India Unveils $35 Solar-Powered Tablet PC

Dennis Faas's picture

The Indian government late last week unveiled a concept tablet computer set to sell for a mere 1,500 rupees, or about $35 USD. Shockingly, the price could drop even further for a device that features touchscreen capabilities and solar power options.

The super-cheap tablet was first unveiled to the global media last Thursday by Kapil Sibal, India's Minister for Human Resource Development. The target audience for the device: the rapidly-developing country's student population, including those in less affluent rural communities.

Students Help Design Super-Efficient, Super-Cheap Tablet

The tablet is navigated by an iPad-inspired touchscreen that can be powered by solar energy.

Under the hood, it features a Linux-based operating system, 2GB of RAM (more, by the way, than most netbooks), and software that includes a web browser, media player, and PDF (portable document format) reader. It also boasts WiFi capabilities and USB ports, though it's said at this time that no hard disk is planned, meaning storage will have to be via cloud or portable alternatives like thumb sticks. (Source:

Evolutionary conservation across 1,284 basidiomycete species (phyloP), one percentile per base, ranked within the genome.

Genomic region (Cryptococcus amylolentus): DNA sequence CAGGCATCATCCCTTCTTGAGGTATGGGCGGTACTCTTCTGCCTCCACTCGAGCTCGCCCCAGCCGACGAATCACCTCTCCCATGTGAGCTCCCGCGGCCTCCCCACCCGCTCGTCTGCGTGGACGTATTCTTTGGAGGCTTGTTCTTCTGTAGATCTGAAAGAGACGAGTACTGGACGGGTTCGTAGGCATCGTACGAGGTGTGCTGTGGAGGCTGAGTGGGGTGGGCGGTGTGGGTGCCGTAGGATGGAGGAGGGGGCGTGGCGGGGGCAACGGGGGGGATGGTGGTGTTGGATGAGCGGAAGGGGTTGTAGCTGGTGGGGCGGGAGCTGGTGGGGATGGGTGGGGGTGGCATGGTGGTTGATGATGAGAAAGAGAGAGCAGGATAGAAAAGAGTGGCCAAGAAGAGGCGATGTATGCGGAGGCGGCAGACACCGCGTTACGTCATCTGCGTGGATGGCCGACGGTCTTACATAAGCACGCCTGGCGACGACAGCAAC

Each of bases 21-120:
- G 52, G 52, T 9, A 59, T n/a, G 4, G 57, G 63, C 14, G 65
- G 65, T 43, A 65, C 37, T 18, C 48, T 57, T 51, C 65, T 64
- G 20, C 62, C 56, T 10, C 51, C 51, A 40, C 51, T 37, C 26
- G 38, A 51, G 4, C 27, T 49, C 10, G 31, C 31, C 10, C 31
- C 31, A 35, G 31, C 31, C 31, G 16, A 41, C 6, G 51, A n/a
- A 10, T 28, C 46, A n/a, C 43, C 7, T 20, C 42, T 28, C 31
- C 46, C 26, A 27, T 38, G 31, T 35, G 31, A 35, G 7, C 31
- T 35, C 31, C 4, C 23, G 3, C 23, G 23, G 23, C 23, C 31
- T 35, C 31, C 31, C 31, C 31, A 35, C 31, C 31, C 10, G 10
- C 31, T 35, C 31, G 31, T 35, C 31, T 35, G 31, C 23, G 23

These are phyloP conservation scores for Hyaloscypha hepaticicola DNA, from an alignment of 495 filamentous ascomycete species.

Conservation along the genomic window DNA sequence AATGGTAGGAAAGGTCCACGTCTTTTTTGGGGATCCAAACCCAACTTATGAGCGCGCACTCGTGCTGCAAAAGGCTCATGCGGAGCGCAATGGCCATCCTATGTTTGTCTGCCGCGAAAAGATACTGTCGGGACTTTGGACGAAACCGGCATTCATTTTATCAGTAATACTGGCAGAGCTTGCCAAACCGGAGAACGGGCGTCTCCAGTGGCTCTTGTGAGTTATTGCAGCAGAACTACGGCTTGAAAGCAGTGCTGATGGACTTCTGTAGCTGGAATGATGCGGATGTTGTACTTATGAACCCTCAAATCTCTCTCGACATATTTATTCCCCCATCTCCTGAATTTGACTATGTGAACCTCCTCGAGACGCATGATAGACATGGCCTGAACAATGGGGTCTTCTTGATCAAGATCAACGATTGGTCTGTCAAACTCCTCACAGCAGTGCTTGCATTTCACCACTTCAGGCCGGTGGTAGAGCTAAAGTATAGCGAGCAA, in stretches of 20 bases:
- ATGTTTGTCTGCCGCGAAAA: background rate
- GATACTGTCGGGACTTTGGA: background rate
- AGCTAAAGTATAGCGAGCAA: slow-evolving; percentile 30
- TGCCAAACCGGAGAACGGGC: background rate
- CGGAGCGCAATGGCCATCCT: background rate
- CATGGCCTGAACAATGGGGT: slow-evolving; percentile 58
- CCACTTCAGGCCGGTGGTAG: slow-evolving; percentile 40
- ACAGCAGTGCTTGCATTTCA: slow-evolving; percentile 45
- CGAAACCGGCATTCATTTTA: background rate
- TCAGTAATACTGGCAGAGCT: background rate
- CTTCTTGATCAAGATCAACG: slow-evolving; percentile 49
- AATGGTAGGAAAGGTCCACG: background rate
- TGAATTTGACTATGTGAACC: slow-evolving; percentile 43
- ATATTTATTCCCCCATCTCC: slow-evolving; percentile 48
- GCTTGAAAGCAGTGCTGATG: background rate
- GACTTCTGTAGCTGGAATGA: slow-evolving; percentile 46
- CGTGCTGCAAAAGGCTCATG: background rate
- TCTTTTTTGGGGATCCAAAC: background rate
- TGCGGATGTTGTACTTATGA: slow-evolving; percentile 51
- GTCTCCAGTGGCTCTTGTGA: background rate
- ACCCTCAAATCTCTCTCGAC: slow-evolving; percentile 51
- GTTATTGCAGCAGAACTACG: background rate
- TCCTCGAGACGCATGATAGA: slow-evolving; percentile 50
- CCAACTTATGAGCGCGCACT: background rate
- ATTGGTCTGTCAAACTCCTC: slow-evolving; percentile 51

It's said students from India's Institute of Technology were responsible for designing much of the tablet.

Still Just a Prototype

With all the positive news surrounding the device, it's uncertain when or if the device will ever make it to the wider population. "This is just a prototype," said Zubin Malhotra, an education expert. "We need to find people who will be able to manufacture these devices at these price points and continue to develop them going forward."

Thankfully, the price could drop even further. Indian officials say the device could be available for as little as $20 or even $10 by the time it's ready to ship. (Source:

The idea has tech pundits thrilled. PC World's Tony Bradley recently called it "the future of computing." Why? Because a toss-away tablet would keep production costs down while helping workers generate data with minimal downtime.

"What businesses need is a simple, cheap device that uses a secure cloud connection to keep data where it belongs and keep workers up and working without the down time of expensive, failure-prone hardware," Bradley said.

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